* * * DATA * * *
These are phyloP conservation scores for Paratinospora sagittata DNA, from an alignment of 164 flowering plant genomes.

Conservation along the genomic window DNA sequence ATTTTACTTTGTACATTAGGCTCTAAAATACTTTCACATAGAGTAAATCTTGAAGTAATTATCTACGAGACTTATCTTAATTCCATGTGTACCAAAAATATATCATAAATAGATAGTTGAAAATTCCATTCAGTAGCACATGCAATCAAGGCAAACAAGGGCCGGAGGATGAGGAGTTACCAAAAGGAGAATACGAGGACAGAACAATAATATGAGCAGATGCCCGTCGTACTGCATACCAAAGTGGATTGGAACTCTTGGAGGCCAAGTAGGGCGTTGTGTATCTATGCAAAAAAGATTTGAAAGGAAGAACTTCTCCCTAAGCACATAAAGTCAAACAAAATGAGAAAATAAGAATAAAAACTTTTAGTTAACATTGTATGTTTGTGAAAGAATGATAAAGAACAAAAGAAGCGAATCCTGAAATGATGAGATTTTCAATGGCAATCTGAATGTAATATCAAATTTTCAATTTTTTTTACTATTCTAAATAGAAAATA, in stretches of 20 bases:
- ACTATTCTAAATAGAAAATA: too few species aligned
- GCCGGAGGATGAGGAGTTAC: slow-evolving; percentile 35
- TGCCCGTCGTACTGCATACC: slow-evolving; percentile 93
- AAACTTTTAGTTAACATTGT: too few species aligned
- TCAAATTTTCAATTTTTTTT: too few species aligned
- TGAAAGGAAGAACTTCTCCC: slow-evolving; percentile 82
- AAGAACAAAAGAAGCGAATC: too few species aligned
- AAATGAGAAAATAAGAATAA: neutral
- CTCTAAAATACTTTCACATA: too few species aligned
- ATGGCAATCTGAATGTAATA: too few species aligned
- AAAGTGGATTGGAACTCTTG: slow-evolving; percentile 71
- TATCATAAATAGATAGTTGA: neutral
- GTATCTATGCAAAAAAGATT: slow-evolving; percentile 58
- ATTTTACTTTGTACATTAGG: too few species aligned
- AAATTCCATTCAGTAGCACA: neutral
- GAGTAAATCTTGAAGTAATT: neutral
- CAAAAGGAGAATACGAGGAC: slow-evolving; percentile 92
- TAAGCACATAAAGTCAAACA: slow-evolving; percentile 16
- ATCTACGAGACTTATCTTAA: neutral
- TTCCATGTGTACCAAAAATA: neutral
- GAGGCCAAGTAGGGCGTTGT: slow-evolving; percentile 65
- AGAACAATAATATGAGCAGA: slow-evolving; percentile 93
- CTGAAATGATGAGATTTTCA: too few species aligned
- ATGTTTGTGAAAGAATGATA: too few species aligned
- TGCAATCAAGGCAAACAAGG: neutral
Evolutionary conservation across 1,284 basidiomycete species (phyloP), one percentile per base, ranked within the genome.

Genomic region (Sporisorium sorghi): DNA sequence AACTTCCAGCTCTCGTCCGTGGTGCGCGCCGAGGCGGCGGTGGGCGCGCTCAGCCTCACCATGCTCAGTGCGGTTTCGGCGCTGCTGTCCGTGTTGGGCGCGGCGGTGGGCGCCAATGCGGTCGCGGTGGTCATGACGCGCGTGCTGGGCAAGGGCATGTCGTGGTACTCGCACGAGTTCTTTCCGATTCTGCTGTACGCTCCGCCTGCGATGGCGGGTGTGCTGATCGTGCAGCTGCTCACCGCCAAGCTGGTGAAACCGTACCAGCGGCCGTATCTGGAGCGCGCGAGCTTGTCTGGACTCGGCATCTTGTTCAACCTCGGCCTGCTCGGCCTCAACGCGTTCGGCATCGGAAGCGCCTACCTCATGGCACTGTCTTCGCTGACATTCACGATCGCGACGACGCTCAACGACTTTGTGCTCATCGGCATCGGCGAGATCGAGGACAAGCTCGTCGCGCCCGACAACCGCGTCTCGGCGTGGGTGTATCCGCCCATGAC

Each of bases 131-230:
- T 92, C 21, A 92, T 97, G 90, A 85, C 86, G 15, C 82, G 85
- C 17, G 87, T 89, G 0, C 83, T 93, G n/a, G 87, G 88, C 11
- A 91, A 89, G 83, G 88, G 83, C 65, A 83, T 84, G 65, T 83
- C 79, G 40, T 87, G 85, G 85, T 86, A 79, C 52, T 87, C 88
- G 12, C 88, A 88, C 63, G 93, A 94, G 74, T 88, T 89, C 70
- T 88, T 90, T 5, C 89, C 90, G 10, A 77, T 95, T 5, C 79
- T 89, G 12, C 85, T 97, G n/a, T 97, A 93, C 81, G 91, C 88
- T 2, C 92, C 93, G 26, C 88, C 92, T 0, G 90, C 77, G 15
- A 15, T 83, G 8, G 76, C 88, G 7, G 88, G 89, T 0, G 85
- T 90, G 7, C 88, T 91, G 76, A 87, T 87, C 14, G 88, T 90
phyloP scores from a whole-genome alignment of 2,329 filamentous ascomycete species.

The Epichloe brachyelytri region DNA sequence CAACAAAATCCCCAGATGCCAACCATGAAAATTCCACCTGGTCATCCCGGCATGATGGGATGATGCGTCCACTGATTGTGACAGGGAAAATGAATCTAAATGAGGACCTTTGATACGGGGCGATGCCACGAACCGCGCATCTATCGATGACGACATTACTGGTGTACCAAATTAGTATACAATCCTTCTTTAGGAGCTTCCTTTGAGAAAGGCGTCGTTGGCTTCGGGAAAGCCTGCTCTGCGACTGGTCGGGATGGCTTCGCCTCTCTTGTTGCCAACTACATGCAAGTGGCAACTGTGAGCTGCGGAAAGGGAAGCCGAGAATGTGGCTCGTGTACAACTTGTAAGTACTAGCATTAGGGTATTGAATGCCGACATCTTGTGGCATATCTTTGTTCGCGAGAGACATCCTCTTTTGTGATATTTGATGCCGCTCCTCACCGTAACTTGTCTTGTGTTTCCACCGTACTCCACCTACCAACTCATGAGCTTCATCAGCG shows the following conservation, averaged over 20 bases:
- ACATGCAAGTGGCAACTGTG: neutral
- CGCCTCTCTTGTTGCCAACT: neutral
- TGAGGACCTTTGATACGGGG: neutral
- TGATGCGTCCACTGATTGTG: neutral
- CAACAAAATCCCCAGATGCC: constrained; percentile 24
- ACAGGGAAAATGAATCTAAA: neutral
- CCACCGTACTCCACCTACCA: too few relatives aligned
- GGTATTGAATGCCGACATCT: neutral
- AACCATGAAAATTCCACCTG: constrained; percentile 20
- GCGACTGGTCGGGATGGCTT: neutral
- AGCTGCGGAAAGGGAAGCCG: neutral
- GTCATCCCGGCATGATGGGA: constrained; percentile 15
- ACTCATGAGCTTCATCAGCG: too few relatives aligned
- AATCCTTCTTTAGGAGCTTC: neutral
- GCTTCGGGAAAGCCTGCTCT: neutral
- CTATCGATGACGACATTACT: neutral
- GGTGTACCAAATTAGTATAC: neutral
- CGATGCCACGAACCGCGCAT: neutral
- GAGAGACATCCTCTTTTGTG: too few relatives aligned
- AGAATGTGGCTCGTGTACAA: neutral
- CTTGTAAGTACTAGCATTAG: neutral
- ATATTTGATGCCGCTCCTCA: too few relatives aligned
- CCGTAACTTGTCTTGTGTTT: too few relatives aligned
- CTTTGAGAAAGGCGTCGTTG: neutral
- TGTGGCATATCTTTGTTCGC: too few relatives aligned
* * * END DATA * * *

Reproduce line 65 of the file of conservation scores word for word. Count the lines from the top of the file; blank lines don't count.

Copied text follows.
- CCGTAACTTGTCTTGTGTTT: too few relatives aligned